Being a gifted sportsperson is one thing, forging a career in it is another. Tom Nolan (you might know him as TNFreestyle), has combined both and done so against the odds.
It has been an incredible turnaround for Nolan. In 2018, the 21-year-old was invited to Manchester United’s pre-season tour in Los Angeles and given the opportunity to train with first-team players.
Yet only a few years prior the Englishman had to sell Paul Pogba’s match-worn boots, given to him by the French superstar himself, to help him fund a career he emphasises ‘didn’t exist a few years ago’.
His videos on social media rack up millions of views and have become an inspiration for young freestylers across the world.
His brilliance as a football prodigy had earned him a mini-celebrity status in his town. The young athlete created a unique playing style which incorporated freestyle skills in a regular game, much to the chagrin of his opponents.
“When I was in high school it got to a point where I was practising skills, so many people wouldn’t even try to tackle me in matches because they thought I’d do a skill and embarrass them,” Nolan tells Sport360.
“The skills just came naturally; I could pick them up minutes after seeing something for the first time either in person or on a video,” he added.
Despite his gifts on the football pitch, Nolan leaned closer to the freestyle world and dedicated his time to training and learning different tricks and skills.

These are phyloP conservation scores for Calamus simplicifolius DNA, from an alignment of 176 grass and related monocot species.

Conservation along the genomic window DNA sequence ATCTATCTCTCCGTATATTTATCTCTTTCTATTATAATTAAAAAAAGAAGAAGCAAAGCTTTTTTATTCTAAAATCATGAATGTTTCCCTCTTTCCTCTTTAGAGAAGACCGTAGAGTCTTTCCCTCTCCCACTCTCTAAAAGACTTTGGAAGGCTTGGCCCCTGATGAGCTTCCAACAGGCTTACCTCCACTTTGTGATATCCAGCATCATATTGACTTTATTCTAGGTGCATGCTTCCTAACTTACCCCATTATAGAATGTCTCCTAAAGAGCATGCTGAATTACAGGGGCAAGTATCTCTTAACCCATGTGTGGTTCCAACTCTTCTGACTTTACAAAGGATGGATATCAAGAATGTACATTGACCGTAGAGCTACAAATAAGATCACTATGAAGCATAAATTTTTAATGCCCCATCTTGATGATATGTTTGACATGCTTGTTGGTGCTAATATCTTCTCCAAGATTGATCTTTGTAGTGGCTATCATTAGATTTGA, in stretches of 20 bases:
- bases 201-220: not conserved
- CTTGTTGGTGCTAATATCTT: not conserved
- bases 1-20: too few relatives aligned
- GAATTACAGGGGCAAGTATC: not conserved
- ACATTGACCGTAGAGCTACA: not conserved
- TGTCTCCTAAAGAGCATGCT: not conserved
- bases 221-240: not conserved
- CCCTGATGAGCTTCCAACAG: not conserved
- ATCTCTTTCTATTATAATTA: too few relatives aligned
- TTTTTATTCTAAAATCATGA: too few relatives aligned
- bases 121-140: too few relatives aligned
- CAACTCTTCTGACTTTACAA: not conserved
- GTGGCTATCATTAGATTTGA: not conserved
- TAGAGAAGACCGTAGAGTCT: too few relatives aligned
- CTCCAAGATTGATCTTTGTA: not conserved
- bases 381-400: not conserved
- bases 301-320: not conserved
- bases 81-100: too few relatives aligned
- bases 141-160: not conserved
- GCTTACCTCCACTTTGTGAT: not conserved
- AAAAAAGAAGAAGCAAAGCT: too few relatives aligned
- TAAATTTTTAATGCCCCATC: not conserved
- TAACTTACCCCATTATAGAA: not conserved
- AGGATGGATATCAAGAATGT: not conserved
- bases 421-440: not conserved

“I hit a point where I just stopped enjoying playing for a team, but I didn’t want to stop playing football altogether,” he explains.
“I just gravitated towards freestyle and enjoyed learning new tricks to show to my mates at school. I stopped playing for a team, but by combining football and freestyle, I was practising more than ever and was probably better than ever.”
At the age of 15, a video of him doing a freestyle trick went viral on social media and reinforced his decision desire to take freestyle football up professionally.
While no one could deny his talent, his family and friends didn’t exactly approve of his decision. They didn’t think it was a practical career path, given the sport hadn’t achieved the exponential popularity it enjoys today.
“It would be fair to say that people I grew up with would say I was good, but still thought I had no chance in turning it into my career. My family always wanted me to go to college and university to give myself the best chance in life so understandably when I said I didn’t want to do either they weren’t too keen on the idea as any parent would.”
Nolan chose the road less travelled and even admitted he thought that the chances of him succeeding were one in a million, but he persevered and managed to turn his dream into reality. He’s not looked back since.
It’s unlikely we’ll see Nolan compete at the Olympics, but he expresses a strong desire to see this magical sport given the platform it deserves.
Nolan echoes fellow freestyler Sean Garnier’s opinion that freestyle needs to be an independent sport in order to capture attention from the Olympics.
While COVID-19 has brought life to a standstill all over the world, Nolan is optimistic about the future and is ready to grab the opportunities which are waiting for him once these trying times pass.